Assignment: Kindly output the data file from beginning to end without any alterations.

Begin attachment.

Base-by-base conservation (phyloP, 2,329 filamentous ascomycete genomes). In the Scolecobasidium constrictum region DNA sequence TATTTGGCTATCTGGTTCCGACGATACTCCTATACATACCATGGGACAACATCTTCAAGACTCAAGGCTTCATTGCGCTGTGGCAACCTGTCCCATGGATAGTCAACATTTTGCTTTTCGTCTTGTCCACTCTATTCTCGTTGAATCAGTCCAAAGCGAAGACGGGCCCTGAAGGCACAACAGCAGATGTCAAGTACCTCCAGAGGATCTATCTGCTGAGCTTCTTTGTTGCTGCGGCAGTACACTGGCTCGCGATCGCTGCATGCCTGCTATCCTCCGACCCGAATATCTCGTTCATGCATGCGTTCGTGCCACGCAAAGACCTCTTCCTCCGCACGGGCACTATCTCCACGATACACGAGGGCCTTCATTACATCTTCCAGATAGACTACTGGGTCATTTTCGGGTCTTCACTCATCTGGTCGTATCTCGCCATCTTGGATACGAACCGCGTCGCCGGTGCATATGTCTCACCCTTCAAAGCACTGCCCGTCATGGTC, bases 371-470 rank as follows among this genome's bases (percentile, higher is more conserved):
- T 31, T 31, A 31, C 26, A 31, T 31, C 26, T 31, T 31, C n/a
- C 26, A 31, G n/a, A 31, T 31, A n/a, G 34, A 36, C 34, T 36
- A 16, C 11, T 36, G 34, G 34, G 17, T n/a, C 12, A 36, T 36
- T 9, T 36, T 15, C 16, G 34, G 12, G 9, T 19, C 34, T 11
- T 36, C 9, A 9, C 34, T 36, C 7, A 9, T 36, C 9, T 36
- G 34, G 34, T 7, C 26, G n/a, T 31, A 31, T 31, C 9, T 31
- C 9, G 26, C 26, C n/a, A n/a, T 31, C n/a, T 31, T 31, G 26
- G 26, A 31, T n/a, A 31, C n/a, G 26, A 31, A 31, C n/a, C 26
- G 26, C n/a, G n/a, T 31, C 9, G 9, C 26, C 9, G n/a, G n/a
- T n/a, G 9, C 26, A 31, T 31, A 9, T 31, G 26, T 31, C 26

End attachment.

Base-by-base conservation (phyloP, 2,329 filamentous ascomycete genomes). In the Scolecobasidium constrictum region DNA sequence TATTTGGCTATCTGGTTCCGACGATACTCCTATACATACCATGGGACAACATCTTCAAGACTCAAGGCTTCATTGCGCTGTGGCAACCTGTCCCATGGATAGTCAACATTTTGCTTTTCGTCTTGTCCACTCTATTCTCGTTGAATCAGTCCAAAGCGAAGACGGGCCCTGAAGGCACAACAGCAGATGTCAAGTACCTCCAGAGGATCTATCTGCTGAGCTTCTTTGTTGCTGCGGCAGTACACTGGCTCGCGATCGCTGCATGCCTGCTATCCTCCGACCCGAATATCTCGTTCATGCATGCGTTCGTGCCACGCAAAGACCTCTTCCTCCGCACGGGCACTATCTCCACGATACACGAGGGCCTTCATTACATCTTCCAGATAGACTACTGGGTCATTTTCGGGTCTTCACTCATCTGGTCGTATCTCGCCATCTTGGATACGAACCGCGTCGCCGGTGCATATGTCTCACCCTTCAAAGCACTGCCCGTCATGGTC, bases 371-470 rank as follows among this genome's bases (percentile, higher is more conserved):
- T 31, T 31, A 31, C 26, A 31, T 31, C 26, T 31, T 31, C n/a
- C 26, A 31, G n/a, A 31, T 31, A n/a, G 34, A 36, C 34, T 36
- A 16, C 11, T 36, G 34, G 34, G 17, T n/a, C 12, A 36, T 36
- T 9, T 36, T 15, C 16, G 34, G 12, G 9, T 19, C 34, T 11
- T 36, C 9, A 9, C 34, T 36, C 7, A 9, T 36, C 9, T 36
- G 34, G 34, T 7, C 26, G n/a, T 31, A 31, T 31, C 9, T 31
- C 9, G 26, C 26, C n/a, A n/a, T 31, C n/a, T 31, T 31, G 26
- G 26, A 31, T n/a, A 31, C n/a, G 26, A 31, A 31, C n/a, C 26
- G 26, C n/a, G n/a, T 31, C 9, G 9, C 26, C 9, G n/a, G n/a
- T n/a, G 9, C 26, A 31, T 31, A 9, T 31, G 26, T 31, C 26